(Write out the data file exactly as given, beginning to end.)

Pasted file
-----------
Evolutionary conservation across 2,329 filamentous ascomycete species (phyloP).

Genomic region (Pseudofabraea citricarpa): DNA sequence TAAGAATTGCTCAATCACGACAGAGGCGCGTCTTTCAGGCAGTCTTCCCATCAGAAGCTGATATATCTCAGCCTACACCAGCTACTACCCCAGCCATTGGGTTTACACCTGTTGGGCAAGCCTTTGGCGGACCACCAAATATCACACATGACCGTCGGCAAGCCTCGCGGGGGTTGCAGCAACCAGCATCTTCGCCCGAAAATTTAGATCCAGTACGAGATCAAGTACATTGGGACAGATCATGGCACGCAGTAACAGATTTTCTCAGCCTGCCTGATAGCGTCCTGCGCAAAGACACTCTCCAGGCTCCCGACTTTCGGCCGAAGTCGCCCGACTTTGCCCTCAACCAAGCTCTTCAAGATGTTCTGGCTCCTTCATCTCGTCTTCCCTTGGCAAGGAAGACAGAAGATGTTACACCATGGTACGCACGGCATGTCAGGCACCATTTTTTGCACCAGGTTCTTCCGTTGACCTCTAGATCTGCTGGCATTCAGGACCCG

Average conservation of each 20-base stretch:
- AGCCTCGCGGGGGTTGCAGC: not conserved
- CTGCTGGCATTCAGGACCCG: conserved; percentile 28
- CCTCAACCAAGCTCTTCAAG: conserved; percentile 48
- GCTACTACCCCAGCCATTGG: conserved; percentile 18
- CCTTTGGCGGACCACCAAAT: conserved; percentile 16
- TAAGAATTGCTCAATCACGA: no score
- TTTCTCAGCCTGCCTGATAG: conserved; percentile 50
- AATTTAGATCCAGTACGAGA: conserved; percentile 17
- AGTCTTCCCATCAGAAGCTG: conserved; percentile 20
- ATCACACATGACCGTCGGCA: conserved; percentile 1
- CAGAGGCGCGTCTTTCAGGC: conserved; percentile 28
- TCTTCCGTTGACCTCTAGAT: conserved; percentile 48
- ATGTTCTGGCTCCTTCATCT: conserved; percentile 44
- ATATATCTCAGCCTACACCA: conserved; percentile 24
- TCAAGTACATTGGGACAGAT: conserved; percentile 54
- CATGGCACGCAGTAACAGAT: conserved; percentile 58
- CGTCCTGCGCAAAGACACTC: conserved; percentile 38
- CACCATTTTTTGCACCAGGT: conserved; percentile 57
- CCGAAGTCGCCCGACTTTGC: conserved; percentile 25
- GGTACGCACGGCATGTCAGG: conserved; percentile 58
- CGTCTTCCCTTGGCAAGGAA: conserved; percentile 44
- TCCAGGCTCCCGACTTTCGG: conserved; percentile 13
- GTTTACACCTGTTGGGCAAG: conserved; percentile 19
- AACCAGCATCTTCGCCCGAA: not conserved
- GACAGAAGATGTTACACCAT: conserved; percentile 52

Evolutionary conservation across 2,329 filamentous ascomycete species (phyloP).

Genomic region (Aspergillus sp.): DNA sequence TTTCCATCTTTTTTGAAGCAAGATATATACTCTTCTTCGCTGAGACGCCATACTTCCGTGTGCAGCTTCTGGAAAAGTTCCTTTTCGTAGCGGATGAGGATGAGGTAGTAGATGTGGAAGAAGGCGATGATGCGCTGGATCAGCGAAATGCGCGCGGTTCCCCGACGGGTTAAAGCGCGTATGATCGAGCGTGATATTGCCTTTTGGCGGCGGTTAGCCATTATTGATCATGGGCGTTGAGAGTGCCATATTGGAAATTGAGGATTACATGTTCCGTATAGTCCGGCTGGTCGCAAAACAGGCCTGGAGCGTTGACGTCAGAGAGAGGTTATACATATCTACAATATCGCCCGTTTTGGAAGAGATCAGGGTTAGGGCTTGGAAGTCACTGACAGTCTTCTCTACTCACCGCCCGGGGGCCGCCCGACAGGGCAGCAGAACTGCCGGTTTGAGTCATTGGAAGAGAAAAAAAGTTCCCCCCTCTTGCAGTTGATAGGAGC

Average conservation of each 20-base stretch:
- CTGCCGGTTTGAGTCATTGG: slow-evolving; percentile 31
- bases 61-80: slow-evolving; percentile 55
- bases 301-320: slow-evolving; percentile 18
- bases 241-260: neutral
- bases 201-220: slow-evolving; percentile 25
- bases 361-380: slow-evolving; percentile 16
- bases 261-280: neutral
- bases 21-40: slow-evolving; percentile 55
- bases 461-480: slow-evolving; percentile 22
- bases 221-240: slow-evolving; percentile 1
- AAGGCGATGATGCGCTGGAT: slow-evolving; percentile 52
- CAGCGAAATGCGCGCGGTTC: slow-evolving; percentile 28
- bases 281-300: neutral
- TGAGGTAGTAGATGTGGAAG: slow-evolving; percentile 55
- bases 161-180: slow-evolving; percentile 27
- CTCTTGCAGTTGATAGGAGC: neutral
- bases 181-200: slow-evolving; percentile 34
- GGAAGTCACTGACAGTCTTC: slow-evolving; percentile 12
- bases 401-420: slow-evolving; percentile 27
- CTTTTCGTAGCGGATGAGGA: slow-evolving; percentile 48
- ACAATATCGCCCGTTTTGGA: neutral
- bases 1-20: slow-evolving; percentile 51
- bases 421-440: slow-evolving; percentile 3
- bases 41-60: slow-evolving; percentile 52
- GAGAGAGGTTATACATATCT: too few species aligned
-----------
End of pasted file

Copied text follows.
Evolutionary conservation across 2,329 filamentous ascomycete species (phyloP).

Genomic region (Pseudofabraea citricarpa): DNA sequence TAAGAATTGCTCAATCACGACAGAGGCGCGTCTTTCAGGCAGTCTTCCCATCAGAAGCTGATATATCTCAGCCTACACCAGCTACTACCCCAGCCATTGGGTTTACACCTGTTGGGCAAGCCTTTGGCGGACCACCAAATATCACACATGACCGTCGGCAAGCCTCGCGGGGGTTGCAGCAACCAGCATCTTCGCCCGAAAATTTAGATCCAGTACGAGATCAAGTACATTGGGACAGATCATGGCACGCAGTAACAGATTTTCTCAGCCTGCCTGATAGCGTCCTGCGCAAAGACACTCTCCAGGCTCCCGACTTTCGGCCGAAGTCGCCCGACTTTGCCCTCAACCAAGCTCTTCAAGATGTTCTGGCTCCTTCATCTCGTCTTCCCTTGGCAAGGAAGACAGAAGATGTTACACCATGGTACGCACGGCATGTCAGGCACCATTTTTTGCACCAGGTTCTTCCGTTGACCTCTAGATCTGCTGGCATTCAGGACCCG

Average conservation of each 20-base stretch:
- AGCCTCGCGGGGGTTGCAGC: not conserved
- CTGCTGGCATTCAGGACCCG: conserved; percentile 28
- CCTCAACCAAGCTCTTCAAG: conserved; percentile 48
- GCTACTACCCCAGCCATTGG: conserved; percentile 18
- CCTTTGGCGGACCACCAAAT: conserved; percentile 16
- TAAGAATTGCTCAATCACGA: no score
- TTTCTCAGCCTGCCTGATAG: conserved; percentile 50
- AATTTAGATCCAGTACGAGA: conserved; percentile 17
- AGTCTTCCCATCAGAAGCTG: conserved; percentile 20
- ATCACACATGACCGTCGGCA: conserved; percentile 1
- CAGAGGCGCGTCTTTCAGGC: conserved; percentile 28
- TCTTCCGTTGACCTCTAGAT: conserved; percentile 48
- ATGTTCTGGCTCCTTCATCT: conserved; percentile 44
- ATATATCTCAGCCTACACCA: conserved; percentile 24
- TCAAGTACATTGGGACAGAT: conserved; percentile 54
- CATGGCACGCAGTAACAGAT: conserved; percentile 58
- CGTCCTGCGCAAAGACACTC: conserved; percentile 38
- CACCATTTTTTGCACCAGGT: conserved; percentile 57
- CCGAAGTCGCCCGACTTTGC: conserved; percentile 25
- GGTACGCACGGCATGTCAGG: conserved; percentile 58
- CGTCTTCCCTTGGCAAGGAA: conserved; percentile 44
- TCCAGGCTCCCGACTTTCGG: conserved; percentile 13
- GTTTACACCTGTTGGGCAAG: conserved; percentile 19
- AACCAGCATCTTCGCCCGAA: not conserved
- GACAGAAGATGTTACACCAT: conserved; percentile 52

Evolutionary conservation across 2,329 filamentous ascomycete species (phyloP).

Genomic region (Aspergillus sp.): DNA sequence TTTCCATCTTTTTTGAAGCAAGATATATACTCTTCTTCGCTGAGACGCCATACTTCCGTGTGCAGCTTCTGGAAAAGTTCCTTTTCGTAGCGGATGAGGATGAGGTAGTAGATGTGGAAGAAGGCGATGATGCGCTGGATCAGCGAAATGCGCGCGGTTCCCCGACGGGTTAAAGCGCGTATGATCGAGCGTGATATTGCCTTTTGGCGGCGGTTAGCCATTATTGATCATGGGCGTTGAGAGTGCCATATTGGAAATTGAGGATTACATGTTCCGTATAGTCCGGCTGGTCGCAAAACAGGCCTGGAGCGTTGACGTCAGAGAGAGGTTATACATATCTACAATATCGCCCGTTTTGGAAGAGATCAGGGTTAGGGCTTGGAAGTCACTGACAGTCTTCTCTACTCACCGCCCGGGGGCCGCCCGACAGGGCAGCAGAACTGCCGGTTTGAGTCATTGGAAGAGAAAAAAAGTTCCCCCCTCTTGCAGTTGATAGGAGC

Average conservation of each 20-base stretch:
- CTGCCGGTTTGAGTCATTGG: slow-evolving; percentile 31
- bases 61-80: slow-evolving; percentile 55
- bases 301-320: slow-evolving; percentile 18
- bases 241-260: neutral
- bases 201-220: slow-evolving; percentile 25
- bases 361-380: slow-evolving; percentile 16
- bases 261-280: neutral
- bases 21-40: slow-evolving; percentile 55
- bases 461-480: slow-evolving; percentile 22
- bases 221-240: slow-evolving; percentile 1
- AAGGCGATGATGCGCTGGAT: slow-evolving; percentile 52
- CAGCGAAATGCGCGCGGTTC: slow-evolving; percentile 28
- bases 281-300: neutral
- TGAGGTAGTAGATGTGGAAG: slow-evolving; percentile 55
- bases 161-180: slow-evolving; percentile 27
- CTCTTGCAGTTGATAGGAGC: neutral
- bases 181-200: slow-evolving; percentile 34
- GGAAGTCACTGACAGTCTTC: slow-evolving; percentile 12
- bases 401-420: slow-evolving; percentile 27
- CTTTTCGTAGCGGATGAGGA: slow-evolving; percentile 48
- ACAATATCGCCCGTTTTGGA: neutral
- bases 1-20: slow-evolving; percentile 51
- bases 421-440: slow-evolving; percentile 3
- bases 41-60: slow-evolving; percentile 52
- GAGAGAGGTTATACATATCT: too few species aligned